Since the outbreak of portable alternatives, PC shipments have been slowing down slowly by slowly. This scenario however changed in 2019. According to reports from both Gartner Inc. and its close competitor IDC, PC shipments in a single year have, for the first time, increased since 2011.
Compared to a similar period in the previous year, global shipments improved in Q4 2019 by 2.3%.
Shipments went up to 70.6 million units, according to research firm Gartner Inc, while IDC said in its report that the total units shipped were 71.8 million units, representing a 4.8% rise.
The rise in shipments has been attributed to a move by commercial customers switching to buy new PCs to utilize Microsoft’s latest Windows 10 OS after the company announced plans to ditch the good old Windows 7 Operating System.
Microsoft is ditching support for Windows 7 OS as from today, Tuesday 14, according to its official website.
Looking at the PC market, Lenovo Group Ltd – maker of Lenovo branded laptops – is still at the top with a 25% share, followed closely by HP with a 22.8% market share. Dell again ranked third but was the only PC maker that recorded a massive year-over-year increase in shipments with 12% in the final quarter of 2019.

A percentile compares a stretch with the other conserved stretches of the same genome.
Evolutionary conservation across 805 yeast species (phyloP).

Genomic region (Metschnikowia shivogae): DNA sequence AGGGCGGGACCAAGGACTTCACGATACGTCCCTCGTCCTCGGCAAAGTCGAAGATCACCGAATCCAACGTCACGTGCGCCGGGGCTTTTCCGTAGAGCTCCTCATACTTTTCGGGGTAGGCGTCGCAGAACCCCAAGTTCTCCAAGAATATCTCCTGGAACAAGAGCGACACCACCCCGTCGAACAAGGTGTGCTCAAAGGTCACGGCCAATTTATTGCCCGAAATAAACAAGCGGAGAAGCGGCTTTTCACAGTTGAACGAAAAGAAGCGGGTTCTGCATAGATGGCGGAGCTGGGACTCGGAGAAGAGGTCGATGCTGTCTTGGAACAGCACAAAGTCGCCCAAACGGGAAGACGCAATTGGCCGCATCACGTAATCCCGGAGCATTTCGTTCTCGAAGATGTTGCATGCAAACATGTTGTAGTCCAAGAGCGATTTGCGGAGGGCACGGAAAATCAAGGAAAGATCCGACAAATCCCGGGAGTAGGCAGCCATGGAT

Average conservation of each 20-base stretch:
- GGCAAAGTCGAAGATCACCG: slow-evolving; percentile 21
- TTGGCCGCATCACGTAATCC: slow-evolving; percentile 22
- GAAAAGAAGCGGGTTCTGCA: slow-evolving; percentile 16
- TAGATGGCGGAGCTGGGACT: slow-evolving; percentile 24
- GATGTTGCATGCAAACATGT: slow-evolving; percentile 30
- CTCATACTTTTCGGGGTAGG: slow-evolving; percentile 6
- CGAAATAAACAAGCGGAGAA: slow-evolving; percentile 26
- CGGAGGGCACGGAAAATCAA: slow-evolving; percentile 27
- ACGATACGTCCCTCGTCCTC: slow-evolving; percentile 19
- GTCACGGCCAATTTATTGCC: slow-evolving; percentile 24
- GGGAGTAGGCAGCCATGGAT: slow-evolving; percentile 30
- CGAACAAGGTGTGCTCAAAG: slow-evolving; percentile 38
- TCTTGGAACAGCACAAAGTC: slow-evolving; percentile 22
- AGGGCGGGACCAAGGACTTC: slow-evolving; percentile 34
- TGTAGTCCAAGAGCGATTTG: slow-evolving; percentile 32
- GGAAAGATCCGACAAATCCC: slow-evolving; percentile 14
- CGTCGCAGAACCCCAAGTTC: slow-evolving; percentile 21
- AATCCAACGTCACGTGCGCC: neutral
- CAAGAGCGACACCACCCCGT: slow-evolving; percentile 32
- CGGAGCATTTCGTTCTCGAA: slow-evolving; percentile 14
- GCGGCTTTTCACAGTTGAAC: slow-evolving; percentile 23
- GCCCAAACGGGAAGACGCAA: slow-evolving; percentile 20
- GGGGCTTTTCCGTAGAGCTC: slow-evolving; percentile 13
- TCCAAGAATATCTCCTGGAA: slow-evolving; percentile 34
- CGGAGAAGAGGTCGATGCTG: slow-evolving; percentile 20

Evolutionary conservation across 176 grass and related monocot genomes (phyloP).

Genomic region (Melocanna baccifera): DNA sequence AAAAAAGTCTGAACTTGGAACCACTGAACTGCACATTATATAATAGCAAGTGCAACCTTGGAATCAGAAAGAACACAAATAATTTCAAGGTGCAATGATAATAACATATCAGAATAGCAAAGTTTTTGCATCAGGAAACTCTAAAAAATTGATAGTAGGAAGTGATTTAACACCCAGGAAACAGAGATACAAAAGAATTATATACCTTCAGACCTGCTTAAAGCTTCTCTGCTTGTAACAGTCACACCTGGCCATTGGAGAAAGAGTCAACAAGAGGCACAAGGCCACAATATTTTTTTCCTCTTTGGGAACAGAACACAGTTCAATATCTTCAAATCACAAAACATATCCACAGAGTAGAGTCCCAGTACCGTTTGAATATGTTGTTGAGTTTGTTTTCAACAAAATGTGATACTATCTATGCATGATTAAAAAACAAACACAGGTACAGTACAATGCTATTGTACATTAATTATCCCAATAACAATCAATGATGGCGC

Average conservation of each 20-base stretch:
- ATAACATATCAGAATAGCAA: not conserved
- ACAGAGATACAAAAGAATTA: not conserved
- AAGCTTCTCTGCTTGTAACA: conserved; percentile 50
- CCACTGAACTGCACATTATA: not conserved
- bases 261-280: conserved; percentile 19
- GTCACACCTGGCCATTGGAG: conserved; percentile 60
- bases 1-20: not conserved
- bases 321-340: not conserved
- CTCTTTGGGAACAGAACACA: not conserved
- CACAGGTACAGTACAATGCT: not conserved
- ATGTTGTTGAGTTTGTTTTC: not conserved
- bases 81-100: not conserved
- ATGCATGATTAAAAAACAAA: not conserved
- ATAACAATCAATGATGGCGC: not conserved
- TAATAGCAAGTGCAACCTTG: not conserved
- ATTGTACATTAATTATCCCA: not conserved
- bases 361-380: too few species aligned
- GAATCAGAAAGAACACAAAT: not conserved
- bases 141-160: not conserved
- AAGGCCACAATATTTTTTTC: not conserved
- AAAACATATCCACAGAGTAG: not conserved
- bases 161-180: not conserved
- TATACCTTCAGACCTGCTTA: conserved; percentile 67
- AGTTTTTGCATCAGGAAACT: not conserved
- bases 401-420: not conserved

The future isn’t bright for PC makers, though. IDC expects the rising trend to topple off this year. Mainly because many users as the “majority of Windows 10 upgrades will be in the rearview mirror, and lingering concerns around component shortages and trade negotiations get ironed out,” said Jitesh Ubrani, research manager for IDC’s Worldwide Mobile Device Tracker.
To counter the obviously upcoming uncertainty, PC makers are looking for more ways to increase sales; Dell showcased two concept laptops with folding screens while Lenovo finally debuted its folding laptop last week at CES.
IDC states that PC makers could be able to make more sales with the introduction of these new technologies like foldable laptops, 5G support, and even dual-screen laptops, but it “will take some time.”